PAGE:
Detalles del producto
Exercises are great. Some of them can really push a student. But they are designed in such a way that to solve them, students will usually have to link ideas from other chapters and draw logical conclusions. This really helps students start to build up a linguistic framework, as opposed to just scattered, disparate pieces of information. He relies heavily on Irish. But, in all fairness, the problems are relevant and serve the student well.
The only problem the "Syntax" really had is where it chose to simplify the model. Any introduction to syntax has to simplify its model for students to understand. The problem is where to simplify. By and large, Carnie succeeds in making complex material understandable. But in a few cases the simplifications can confuse the student more than the complex concept would have. This is nothing that a good professor can't overcome, though. There are also a few big ideas handled in a cursor way or not at all. DP-hypothesis is mentioned in such a way that the reader wonders why he even brought it up (to be perfectly honest, nothing in his models even require it). VP shells aren't even mentioned.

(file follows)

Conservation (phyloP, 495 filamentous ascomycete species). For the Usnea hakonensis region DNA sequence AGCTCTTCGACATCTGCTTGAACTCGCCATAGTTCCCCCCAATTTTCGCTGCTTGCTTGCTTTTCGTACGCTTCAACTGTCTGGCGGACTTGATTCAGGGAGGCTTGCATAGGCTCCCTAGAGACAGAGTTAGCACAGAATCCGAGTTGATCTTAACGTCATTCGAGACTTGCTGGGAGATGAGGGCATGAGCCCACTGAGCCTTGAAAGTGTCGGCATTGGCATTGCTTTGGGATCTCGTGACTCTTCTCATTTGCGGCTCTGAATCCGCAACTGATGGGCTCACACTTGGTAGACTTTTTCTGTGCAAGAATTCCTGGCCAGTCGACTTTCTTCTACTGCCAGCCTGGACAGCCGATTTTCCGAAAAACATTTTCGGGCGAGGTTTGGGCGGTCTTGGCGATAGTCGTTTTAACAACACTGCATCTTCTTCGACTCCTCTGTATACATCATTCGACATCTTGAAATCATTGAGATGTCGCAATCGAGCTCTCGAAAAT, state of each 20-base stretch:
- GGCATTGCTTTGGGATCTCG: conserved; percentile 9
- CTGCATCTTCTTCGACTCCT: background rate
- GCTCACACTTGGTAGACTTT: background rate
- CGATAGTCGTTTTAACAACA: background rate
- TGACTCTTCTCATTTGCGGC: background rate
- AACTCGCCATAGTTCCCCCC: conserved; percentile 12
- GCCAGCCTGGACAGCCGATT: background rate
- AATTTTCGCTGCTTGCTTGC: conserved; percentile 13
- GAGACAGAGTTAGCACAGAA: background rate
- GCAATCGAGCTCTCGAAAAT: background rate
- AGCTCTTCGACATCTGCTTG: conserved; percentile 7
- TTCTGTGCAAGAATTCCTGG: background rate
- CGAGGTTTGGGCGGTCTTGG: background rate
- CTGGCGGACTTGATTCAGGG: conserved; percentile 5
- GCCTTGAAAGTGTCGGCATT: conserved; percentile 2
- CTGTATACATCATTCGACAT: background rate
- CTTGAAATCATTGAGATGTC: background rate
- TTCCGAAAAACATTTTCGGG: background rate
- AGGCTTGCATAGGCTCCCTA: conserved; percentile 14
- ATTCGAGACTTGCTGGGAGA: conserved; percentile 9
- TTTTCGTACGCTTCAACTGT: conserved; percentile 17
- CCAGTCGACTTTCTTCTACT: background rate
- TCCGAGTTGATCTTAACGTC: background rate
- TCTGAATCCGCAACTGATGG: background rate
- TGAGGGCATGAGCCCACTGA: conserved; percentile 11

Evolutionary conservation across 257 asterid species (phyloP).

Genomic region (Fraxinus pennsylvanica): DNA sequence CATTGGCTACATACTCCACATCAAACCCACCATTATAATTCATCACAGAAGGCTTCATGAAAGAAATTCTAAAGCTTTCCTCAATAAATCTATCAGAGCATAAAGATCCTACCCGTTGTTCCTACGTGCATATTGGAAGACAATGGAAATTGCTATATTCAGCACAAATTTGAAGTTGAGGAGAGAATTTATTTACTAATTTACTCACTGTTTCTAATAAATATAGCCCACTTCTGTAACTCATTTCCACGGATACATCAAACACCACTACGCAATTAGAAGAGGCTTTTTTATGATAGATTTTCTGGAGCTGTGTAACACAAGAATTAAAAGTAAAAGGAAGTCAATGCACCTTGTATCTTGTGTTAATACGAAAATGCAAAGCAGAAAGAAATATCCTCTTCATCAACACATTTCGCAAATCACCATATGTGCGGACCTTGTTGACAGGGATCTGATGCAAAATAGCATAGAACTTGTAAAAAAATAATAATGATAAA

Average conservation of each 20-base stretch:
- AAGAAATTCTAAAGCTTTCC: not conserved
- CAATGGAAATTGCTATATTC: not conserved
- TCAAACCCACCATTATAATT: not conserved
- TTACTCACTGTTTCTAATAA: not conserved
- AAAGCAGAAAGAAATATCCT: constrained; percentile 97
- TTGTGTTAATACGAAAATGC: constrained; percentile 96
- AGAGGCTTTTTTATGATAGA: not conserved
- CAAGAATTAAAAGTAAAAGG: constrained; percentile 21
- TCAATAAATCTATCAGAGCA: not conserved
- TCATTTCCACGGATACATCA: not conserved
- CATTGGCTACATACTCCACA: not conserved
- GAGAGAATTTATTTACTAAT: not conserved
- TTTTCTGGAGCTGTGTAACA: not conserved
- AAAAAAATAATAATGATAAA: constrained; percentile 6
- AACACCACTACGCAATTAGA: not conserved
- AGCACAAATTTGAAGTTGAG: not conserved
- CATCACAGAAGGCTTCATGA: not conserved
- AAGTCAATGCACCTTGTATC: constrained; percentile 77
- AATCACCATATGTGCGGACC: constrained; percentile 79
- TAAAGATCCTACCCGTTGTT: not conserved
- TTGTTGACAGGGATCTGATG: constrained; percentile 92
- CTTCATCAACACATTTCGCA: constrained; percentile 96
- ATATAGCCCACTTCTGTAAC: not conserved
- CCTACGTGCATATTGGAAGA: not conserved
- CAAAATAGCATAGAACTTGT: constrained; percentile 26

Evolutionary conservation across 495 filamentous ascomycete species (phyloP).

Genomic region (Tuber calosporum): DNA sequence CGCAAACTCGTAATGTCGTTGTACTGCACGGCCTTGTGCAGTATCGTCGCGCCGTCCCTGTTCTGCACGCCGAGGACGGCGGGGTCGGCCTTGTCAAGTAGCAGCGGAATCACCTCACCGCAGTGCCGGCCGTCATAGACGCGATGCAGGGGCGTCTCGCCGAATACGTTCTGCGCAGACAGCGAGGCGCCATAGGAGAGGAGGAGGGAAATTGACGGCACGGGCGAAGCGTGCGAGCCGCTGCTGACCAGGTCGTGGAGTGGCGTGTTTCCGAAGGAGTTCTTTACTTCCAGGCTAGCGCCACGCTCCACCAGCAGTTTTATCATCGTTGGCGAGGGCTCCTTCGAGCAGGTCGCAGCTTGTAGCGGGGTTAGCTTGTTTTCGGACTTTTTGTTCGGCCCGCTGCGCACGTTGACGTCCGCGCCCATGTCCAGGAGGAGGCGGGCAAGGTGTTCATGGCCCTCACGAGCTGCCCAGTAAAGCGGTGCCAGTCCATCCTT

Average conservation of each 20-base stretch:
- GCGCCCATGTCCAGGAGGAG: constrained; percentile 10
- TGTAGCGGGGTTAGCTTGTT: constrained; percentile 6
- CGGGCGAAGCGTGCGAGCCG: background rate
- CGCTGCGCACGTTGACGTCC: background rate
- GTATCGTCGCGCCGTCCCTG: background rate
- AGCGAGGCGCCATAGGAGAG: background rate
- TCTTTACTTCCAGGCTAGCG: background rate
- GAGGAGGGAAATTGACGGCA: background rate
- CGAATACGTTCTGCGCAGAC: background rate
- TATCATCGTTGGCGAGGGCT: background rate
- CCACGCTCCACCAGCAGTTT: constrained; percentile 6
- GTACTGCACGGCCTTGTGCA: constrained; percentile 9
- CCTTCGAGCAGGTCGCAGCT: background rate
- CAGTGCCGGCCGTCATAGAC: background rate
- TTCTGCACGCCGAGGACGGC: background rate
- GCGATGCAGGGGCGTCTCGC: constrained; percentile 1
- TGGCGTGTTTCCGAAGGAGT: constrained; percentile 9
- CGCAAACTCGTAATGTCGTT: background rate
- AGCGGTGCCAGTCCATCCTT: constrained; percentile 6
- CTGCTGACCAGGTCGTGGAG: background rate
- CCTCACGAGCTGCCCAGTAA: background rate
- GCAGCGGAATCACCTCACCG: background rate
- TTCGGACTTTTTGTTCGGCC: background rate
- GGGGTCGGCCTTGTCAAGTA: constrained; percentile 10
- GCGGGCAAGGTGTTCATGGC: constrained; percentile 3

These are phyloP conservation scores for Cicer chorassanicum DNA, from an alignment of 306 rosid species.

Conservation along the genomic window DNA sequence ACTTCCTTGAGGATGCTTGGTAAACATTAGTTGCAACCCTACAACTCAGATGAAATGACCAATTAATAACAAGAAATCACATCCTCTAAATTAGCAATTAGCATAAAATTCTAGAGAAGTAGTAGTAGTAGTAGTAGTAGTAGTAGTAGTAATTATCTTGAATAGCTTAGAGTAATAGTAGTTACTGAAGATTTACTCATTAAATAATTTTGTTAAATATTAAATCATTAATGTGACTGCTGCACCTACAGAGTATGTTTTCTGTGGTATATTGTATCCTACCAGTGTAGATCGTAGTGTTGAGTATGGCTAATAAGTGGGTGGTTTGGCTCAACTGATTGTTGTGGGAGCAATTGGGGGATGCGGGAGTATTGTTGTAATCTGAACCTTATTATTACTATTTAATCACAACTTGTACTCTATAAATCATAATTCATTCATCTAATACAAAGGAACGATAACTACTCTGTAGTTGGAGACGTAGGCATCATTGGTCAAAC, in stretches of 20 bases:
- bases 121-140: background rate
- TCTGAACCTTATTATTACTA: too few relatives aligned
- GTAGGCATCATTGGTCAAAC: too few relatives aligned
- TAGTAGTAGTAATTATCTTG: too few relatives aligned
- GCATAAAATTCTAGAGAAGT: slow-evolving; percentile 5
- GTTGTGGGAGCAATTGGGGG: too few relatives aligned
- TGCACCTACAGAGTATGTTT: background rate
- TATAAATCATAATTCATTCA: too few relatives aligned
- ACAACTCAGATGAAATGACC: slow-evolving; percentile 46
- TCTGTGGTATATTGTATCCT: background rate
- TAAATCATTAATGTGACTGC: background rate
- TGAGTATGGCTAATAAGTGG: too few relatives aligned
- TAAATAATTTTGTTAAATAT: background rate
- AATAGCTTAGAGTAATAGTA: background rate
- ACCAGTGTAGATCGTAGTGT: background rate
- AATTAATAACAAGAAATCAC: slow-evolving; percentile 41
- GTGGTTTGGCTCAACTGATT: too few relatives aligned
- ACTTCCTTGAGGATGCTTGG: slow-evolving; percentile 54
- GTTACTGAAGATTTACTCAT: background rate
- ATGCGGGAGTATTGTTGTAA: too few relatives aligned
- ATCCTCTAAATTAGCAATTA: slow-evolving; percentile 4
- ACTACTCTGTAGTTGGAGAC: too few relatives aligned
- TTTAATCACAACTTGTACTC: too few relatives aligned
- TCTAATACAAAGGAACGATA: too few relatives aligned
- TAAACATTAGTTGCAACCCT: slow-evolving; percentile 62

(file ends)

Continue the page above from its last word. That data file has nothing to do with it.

Carnie does a better job than most in incorporating and addressing competing theories. He still has a minimalist perspective - which I don't have a problem with - but is less dogmatic than most. The end of the book even has chapters on Lexical-functional grammar and HPSG. Hey, students are intelligent. Give them the skills and they can make intelligent choices on their own.
All-in-all this is a good book for an introductory syntax course at the graduate level. It can be used for a person studying syntax independently, but don't hesitate to check out papers or other texts when you feel confused. There were some concessions made for simplification and often that extra bit of information can make it click.